Why does more than half of our population end up switching careers post graduation?
She had been extremely stressed for the past one year.
Her results were not even close to what potential she possessed.
Stressed not because she thought that failing is a bad thing, stressed because she knew that if her parents, who pressurized her to take up this course as a career, came to know about it, she wouldn’t know how to deal with the situation.
It was difficult. The whole thing just did not make any sense. She had to reappear in all those exams she couldn’t take. For her alternate stream of interest was what she was about to study. Yes, she did score a good percentage in that, yet when it was time to relish in one’s career getting settled, all she wondered about was what was she going to do next. There did not seem a way. An year later when she attended her graduation ceremony, she felt satisfied, not because she had gained something, but because now she did not owe it to anyone. Not even her parents.
The erred education system in India, has received substantial attention in the past few years, leading to an increase in the number of emerging careers. Thanks to the Bollywood hit (you know which movie am I talking about) that struck the chord of students three years back, we saw a number of them changing streams or writing passionate stuff about what they really want to do in life.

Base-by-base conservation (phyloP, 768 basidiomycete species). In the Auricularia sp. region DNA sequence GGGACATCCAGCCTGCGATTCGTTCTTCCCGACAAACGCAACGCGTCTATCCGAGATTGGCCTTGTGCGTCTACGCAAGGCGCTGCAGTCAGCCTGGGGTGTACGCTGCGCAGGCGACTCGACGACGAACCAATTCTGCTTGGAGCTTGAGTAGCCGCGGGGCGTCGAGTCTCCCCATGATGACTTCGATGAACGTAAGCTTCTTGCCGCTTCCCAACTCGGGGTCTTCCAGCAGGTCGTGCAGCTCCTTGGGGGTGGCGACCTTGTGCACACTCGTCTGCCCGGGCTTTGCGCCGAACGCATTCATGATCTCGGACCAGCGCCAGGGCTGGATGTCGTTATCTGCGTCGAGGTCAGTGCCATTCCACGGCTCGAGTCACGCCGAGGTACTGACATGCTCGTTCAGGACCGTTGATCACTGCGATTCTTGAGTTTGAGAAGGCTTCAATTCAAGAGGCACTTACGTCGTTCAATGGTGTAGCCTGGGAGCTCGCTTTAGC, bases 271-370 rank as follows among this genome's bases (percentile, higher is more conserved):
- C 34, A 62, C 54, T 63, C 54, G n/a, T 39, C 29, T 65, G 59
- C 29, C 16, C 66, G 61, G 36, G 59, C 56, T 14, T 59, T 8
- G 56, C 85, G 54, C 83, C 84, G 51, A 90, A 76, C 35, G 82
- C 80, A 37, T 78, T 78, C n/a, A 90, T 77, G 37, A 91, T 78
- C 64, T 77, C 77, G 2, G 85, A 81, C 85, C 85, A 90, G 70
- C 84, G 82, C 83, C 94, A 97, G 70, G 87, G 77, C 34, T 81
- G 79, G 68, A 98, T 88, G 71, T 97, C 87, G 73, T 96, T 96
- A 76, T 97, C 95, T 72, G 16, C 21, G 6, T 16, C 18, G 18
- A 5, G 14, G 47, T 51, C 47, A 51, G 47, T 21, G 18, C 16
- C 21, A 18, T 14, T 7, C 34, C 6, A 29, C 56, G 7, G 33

We are the country that produces the highest number of engineers in the world. No, I am not talking only about software engineers, but engineers as a whole. Yet more than half of the non-IT stream ends up working with MRCs like TCS, Infosys or Accenture. For those who, get a job in their core sector, growth depends on their how long is their interest sustained in the field. And those who do not, an year or two, and then MBA is all on their mind.
India takes pride in creating the ‘creative capital’ to boost the revenue and business index of the country. But is the young generation encouraged to think out of the box? Not really. It is either the family or some other issue that is always there to suppress the intelligentsia of our economy. More than half of the graduated population ends up switching streams as their hulky scorecards are not good enough to get them a job.
Keeping all this in mind, shouldn’t the government take steps to introduce new, exciting and diverse courses that finds relevance in our economic growth?
No, I am not saying that it is only the government that need to take initiative. But a major reason behind graduates being clueless and directionless after their studies is also because we do not have adequate opportunities in the country. Entrepreneurship being a good example.